Wednesday, October 2, 2013

Infant Removed from Home Over Medical Marijuana

Child Protective Services in Michigan took 6-month-old, Bree Green, from her home simply because her mother was a medical marijuana caregiver. As a medical marijuana caregiver, Maria Green is allowed by law to grow or acquire marijuana for use by authorized patients. Her husband, Steve Green, uses this medical marijuana to treat his epilepsy.

According to the Michigan Medical Marijuana Act, no person can be denied custody for acting in accordance with the act—unless they are a danger to the minor.

It all started with Maria's ex-husband filed a complaint with CPS regarding the medical marijuana. CPS sprang into action and removed the child. Ingham County Family Court Referee Rod Porter even upheld the removal because he said it was dangerous for children to be in a home with marijuana because it could attract armed robbers.

"By the same logic, the state should take away the children of parents who reside in high crime areas because they might be put in danger from criminal elements."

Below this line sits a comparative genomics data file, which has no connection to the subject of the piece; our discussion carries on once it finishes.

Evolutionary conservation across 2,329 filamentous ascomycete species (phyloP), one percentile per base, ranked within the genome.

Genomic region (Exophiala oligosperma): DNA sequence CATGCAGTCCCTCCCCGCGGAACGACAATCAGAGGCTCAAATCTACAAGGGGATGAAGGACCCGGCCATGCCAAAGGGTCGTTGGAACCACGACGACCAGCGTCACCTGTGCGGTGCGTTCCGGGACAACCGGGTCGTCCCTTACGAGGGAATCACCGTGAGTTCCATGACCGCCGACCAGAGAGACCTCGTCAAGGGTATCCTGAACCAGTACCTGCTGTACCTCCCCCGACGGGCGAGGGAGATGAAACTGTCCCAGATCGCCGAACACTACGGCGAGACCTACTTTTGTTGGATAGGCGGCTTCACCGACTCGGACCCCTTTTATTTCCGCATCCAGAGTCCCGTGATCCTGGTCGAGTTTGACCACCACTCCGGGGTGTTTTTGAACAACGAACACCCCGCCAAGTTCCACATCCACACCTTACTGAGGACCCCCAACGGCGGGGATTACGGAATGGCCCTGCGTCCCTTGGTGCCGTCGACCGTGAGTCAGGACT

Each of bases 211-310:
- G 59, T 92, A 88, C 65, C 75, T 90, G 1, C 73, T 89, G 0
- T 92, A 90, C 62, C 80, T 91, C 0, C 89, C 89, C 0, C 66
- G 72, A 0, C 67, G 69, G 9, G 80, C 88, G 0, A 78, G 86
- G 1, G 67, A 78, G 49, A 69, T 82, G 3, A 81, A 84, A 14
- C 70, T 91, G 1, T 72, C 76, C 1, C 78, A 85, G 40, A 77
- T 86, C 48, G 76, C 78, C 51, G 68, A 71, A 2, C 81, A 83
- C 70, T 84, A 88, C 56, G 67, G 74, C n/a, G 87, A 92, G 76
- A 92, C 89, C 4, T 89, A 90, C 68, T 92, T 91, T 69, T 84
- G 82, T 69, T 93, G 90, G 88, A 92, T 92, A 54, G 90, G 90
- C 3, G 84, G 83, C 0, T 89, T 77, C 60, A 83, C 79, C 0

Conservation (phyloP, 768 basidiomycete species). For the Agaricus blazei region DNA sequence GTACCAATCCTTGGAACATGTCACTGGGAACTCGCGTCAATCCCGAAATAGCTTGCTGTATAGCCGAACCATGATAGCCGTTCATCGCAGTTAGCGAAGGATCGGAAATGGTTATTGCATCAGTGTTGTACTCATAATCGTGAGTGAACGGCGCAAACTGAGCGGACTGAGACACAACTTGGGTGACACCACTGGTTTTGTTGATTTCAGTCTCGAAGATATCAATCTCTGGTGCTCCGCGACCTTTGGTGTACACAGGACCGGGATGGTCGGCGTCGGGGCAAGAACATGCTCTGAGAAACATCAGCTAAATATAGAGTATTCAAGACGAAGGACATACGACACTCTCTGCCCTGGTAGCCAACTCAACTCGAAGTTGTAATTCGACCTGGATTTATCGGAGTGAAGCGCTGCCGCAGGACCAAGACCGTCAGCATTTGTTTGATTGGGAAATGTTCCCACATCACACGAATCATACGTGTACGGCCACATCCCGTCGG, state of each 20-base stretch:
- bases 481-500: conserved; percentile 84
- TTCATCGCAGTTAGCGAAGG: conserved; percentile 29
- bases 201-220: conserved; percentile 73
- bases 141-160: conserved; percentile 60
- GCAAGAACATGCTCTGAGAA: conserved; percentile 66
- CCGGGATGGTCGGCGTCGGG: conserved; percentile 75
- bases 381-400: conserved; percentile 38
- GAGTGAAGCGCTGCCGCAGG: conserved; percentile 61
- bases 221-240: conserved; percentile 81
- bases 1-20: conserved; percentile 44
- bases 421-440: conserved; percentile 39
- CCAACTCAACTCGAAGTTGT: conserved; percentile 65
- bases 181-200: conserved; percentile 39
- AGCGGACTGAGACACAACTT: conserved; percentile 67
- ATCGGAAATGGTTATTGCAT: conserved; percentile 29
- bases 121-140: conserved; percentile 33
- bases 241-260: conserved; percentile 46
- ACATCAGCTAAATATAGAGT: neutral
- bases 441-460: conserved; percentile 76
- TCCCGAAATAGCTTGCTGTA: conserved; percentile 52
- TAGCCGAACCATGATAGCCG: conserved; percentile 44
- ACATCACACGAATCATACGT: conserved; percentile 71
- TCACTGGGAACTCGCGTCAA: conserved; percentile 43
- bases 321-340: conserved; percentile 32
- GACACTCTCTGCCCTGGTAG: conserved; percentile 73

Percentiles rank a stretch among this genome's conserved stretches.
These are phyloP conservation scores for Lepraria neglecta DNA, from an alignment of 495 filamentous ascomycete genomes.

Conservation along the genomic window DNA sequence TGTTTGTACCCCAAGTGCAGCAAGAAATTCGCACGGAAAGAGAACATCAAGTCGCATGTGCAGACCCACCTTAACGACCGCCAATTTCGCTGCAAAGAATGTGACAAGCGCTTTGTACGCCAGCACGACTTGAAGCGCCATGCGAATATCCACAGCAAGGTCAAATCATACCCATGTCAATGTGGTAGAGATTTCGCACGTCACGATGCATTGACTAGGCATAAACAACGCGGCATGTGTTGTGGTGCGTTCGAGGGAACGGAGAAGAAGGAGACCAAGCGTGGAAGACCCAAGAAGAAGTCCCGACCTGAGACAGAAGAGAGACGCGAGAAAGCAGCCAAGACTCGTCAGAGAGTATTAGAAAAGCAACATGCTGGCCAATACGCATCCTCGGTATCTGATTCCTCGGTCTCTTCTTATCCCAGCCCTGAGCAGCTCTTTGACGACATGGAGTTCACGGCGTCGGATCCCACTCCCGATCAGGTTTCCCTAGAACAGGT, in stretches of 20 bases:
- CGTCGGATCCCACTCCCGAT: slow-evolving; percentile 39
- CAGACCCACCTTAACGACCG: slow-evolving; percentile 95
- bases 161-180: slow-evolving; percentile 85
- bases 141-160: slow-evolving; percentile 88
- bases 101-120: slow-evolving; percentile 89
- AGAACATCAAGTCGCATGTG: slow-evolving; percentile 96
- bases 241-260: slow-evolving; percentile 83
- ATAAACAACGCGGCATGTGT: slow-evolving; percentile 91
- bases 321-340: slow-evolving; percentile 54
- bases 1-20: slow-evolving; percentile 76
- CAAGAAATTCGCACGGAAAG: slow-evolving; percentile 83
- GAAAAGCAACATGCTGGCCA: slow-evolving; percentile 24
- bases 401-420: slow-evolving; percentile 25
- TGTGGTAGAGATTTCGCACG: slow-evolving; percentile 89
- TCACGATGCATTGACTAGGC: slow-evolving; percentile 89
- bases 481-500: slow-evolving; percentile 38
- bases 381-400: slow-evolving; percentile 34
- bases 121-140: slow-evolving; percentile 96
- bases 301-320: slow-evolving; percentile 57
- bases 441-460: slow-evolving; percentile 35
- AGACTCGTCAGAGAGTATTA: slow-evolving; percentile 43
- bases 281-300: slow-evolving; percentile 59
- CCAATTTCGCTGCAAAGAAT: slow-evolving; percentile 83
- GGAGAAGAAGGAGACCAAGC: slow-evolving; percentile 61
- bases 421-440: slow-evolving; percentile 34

---Kris Hermes, Americans for Safe Access

When the Green's requested a hearing to reconsider Bree's removal, Family Court Judge Richard J. Garcia upheld Porter's decision. The baby is now currently living with Maria's mother—over 140 miles away--and the Green's have weekly visitation.

This is sad news for medical marijuana patients and activists everywhere. According to Americans for Safe Access, these types of child custody issues still exist in part because of a bias against medical marijuana patients that are held by CPS workers, judges, and prosecutors.